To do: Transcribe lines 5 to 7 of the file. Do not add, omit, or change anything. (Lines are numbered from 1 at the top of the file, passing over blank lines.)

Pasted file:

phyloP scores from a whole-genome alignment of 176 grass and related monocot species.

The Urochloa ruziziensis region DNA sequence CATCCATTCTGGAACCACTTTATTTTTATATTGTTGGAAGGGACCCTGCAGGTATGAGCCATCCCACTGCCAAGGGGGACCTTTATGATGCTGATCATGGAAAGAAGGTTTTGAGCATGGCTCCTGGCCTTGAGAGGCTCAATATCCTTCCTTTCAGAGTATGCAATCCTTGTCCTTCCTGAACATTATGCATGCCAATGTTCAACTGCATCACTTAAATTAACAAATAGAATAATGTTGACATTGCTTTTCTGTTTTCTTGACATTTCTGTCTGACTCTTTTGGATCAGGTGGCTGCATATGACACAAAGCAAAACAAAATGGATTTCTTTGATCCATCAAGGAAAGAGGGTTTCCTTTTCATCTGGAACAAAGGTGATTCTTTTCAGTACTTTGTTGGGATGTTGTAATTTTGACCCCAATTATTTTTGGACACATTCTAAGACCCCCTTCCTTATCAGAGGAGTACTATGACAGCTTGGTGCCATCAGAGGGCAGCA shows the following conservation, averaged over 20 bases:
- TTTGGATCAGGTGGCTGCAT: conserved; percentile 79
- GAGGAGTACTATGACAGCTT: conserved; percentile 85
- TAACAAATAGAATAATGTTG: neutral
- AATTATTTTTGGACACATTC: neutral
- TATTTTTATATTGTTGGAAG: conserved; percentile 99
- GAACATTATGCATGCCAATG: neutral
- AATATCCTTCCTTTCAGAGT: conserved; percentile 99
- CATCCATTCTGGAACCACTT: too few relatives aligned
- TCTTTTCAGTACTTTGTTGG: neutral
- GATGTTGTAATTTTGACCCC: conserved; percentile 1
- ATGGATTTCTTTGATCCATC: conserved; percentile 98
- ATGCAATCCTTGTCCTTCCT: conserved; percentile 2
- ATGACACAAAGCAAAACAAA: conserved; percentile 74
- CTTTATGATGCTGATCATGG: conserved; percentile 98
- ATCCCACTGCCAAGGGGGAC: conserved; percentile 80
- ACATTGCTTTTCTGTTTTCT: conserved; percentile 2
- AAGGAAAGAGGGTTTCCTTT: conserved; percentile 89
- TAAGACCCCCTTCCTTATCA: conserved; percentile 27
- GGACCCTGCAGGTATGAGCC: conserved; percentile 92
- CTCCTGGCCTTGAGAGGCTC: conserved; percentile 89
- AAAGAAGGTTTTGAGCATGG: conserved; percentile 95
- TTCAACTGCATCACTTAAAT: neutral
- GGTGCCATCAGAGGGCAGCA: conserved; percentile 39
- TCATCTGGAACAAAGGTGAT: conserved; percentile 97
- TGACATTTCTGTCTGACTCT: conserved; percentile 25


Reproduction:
- TAACAAATAGAATAATGTTG: neutral
- AATTATTTTTGGACACATTC: neutral
- TATTTTTATATTGTTGGAAG: conserved; percentile 99